Alarm systems. Today’s home security systems include controls for thermostats and lighting and have features that allow you to arm and disarm them remotely, using a computer or a phone. Security cameras also have fallen in price and grown in popularity among homeowners.

Keyless entry systems. With these replacements for standard locks, homeowner don’t have to worry about carrying keys. They can also give instructions to others on how to get into the home when they’re not there.

Shade control. Homeowners are embracing technology that allows them to raise and lower window shades at the touch of a button, plus set the shades to raise and lower when they are not there, to save energy or make the home look inhabited. “Shade control is taking off,” Galante says.

Hidden or unobtrusive built-in speakers. Wired speaker systems are still popular, but the speakers are smaller and there may be more than two to a room, Galante says. That makes it easier for homeowners to customize sound for, say, a party.

You can expect to see more of these four smart home innovations in the future:

Smart refrigerators and other appliances. Few people are buying refrigerators that include an app to tell them when they’re out of milk. “I don’t think we’re quite there yet on the value proposition,” Galante says. But Hertzberg says he is starting to see some smart kitchen appliances in high-end homes. “Those things will go from wow factor to expected in the future,” he says. Controlling the stove and oven remotely is likely to catch on first.

Smart ventiliation systems. Look for heating and air conditioning systems that will not only adjust the temperature, but will also detect and compensate for humidity and air purity.

Smart building materialsShingles will be able to notify you of leaks, drywall will detect moisture and wood framing will report termite infestations. “That’s the stuff that’s coming seven to 10 years down the line,” Galante says.

Smart irrigation. Precipitation sensors and moisture sensors for soil exist but aren’t wildly used. A new Houzz survey of landscaping trends found that 24 percent of homeowners doing an outdoor remodeling project were installing motion-sensitive lighting, but only 8 percent of respondents were adding precipitation-sensitive irrigation systems, which shuts off the sprinkler system when it rains, and only 2 percent were adding smartphone connected plant sensors.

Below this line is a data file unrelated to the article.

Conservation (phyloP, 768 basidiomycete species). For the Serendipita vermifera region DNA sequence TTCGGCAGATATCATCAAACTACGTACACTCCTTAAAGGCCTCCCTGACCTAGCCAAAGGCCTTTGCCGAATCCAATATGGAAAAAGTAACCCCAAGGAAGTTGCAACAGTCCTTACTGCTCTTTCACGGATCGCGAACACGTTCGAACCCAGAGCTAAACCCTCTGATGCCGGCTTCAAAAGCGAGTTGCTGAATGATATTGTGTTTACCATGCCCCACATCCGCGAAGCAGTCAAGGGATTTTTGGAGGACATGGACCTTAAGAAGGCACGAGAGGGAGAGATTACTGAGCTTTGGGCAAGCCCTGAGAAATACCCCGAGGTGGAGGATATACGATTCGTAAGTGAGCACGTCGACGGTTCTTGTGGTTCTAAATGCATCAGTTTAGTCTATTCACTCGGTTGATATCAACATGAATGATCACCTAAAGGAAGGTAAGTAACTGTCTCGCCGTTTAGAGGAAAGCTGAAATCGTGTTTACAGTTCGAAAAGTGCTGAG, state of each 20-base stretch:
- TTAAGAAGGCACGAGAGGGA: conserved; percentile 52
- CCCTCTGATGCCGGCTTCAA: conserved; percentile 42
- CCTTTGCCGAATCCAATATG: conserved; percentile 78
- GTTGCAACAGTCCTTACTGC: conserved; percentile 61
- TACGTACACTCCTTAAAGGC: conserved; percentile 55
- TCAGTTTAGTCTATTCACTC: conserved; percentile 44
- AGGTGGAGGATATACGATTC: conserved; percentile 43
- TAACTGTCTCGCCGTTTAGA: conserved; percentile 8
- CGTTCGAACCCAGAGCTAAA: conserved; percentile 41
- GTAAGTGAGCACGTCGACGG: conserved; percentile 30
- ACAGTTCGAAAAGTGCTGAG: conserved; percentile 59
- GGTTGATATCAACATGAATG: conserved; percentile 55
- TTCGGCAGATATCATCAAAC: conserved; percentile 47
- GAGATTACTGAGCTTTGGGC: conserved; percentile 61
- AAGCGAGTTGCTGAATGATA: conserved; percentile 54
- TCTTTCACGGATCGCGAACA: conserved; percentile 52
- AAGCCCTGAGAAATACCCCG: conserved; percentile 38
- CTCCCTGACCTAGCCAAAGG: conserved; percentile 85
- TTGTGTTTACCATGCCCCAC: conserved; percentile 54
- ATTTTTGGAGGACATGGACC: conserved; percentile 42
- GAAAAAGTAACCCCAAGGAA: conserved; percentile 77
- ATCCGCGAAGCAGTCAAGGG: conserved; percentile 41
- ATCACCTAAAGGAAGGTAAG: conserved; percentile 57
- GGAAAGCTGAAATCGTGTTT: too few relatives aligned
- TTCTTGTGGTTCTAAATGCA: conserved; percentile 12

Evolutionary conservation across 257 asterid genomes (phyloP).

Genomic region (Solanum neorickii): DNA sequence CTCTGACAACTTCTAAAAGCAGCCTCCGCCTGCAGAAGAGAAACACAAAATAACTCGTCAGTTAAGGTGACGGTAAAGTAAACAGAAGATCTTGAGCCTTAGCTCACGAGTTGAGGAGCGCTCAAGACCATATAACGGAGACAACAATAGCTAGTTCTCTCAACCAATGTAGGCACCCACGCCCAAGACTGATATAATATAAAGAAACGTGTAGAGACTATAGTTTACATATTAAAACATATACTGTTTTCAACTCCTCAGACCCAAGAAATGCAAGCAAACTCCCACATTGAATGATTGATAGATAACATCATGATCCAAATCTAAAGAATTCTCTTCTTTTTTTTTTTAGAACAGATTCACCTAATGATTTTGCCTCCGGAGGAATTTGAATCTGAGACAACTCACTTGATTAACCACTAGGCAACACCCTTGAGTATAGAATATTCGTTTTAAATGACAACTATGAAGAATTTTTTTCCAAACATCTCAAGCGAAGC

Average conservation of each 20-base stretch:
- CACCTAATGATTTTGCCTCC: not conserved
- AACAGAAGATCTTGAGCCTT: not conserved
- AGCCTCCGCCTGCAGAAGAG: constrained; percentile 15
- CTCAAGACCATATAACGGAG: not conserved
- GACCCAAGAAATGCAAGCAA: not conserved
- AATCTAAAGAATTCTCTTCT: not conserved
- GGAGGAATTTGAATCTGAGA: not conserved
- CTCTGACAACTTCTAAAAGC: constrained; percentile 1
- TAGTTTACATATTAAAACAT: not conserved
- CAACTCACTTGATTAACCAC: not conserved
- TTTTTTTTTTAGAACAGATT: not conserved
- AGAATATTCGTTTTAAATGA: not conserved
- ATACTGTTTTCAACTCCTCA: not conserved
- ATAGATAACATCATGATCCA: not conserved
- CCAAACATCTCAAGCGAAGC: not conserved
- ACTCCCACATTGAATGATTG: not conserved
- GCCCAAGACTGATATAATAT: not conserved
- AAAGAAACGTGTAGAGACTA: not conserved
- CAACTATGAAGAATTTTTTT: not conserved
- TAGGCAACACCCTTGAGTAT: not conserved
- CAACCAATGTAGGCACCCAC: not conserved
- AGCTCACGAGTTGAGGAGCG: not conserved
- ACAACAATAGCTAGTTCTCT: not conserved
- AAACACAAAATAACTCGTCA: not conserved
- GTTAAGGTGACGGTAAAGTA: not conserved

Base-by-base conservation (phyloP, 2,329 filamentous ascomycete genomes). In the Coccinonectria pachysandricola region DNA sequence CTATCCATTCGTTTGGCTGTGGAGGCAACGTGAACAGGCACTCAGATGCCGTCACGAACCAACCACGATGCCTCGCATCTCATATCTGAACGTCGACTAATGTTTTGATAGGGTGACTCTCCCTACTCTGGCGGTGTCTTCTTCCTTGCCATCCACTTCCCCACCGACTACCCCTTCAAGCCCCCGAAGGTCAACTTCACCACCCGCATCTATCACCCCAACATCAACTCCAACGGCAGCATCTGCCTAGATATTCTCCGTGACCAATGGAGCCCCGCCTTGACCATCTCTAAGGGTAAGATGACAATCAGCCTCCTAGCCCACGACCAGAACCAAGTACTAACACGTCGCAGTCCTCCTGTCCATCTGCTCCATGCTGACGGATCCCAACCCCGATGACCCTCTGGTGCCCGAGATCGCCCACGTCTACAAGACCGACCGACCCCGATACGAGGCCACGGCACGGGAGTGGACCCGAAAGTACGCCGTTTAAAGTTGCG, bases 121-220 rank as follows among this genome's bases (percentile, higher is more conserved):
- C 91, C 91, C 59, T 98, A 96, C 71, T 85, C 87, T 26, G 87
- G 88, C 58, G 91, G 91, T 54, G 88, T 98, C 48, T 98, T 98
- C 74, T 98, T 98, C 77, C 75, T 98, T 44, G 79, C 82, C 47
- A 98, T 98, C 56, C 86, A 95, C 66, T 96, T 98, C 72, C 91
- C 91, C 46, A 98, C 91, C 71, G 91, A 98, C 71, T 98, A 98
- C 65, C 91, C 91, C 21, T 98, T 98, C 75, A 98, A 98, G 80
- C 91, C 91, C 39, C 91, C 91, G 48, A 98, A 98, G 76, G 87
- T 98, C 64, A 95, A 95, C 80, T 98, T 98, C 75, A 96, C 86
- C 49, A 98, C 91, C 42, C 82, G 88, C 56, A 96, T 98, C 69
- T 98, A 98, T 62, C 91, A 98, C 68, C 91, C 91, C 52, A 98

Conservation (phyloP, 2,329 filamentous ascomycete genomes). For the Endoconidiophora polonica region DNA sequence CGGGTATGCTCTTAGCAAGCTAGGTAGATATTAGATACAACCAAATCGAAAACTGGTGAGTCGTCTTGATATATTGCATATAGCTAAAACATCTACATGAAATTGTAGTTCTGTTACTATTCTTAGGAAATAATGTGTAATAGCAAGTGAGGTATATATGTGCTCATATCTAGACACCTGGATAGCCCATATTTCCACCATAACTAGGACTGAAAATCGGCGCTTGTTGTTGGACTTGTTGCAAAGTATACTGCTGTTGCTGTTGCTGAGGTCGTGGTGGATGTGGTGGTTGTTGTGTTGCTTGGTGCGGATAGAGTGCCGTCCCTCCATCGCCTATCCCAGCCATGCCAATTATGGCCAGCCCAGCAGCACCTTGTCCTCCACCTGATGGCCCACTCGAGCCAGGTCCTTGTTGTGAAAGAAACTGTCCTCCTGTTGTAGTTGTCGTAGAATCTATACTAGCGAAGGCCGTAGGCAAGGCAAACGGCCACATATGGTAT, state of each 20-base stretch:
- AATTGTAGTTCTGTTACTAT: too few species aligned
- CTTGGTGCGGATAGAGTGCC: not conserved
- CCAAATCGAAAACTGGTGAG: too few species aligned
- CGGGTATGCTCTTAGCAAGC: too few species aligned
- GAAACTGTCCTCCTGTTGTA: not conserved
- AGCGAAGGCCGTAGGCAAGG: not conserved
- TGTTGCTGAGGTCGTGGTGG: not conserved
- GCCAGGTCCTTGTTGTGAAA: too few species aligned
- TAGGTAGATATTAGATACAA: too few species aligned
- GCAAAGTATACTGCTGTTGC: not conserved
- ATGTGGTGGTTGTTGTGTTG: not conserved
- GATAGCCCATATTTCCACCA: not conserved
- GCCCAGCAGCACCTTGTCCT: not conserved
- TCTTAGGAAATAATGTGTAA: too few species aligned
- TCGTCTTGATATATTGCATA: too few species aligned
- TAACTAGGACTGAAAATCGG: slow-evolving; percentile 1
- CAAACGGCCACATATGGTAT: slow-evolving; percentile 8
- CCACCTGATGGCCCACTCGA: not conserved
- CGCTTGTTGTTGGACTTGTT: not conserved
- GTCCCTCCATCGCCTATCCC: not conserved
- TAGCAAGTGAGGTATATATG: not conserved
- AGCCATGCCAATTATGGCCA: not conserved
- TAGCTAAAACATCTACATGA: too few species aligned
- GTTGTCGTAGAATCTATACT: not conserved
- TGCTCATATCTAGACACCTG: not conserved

Progress Updates

Visionary Homes continues to be busy with projects around Central Oregon. 3483 Denali Lane, in the Awbrey Park neighborhood on Awbrey Butte, is furnished and listed with Cascade Sotheby’s. It is a contemporary 4 bedroom, 3.5 bath home with a spacious open floor plan. Pictures of the home can be found here.

The project on Tyler Road in Bend OR is coming along with the lower foundation in place and waterproofed, the well finishing up, and the backfill getting ready to begin for the upper foundation construction. This will be a great project to follow.

Visionary Homes is waiting on Permits to start the next two custom home projects in Tetherow and Awbrey Butte, and anticipate breaking ground in July. The Tetherow project has a mix of modern and traditional exterior features. A rendering of the project can be found here. The Awbrey Butte Custom Home has a Prairie style exterior with low sloping rooflines. A rendering of the project can be found here.

After completing one remodel project in Terrebonne, Visionary Homes is working on another remodel project, in the Widgi Creek Neighborhood of Bend OR.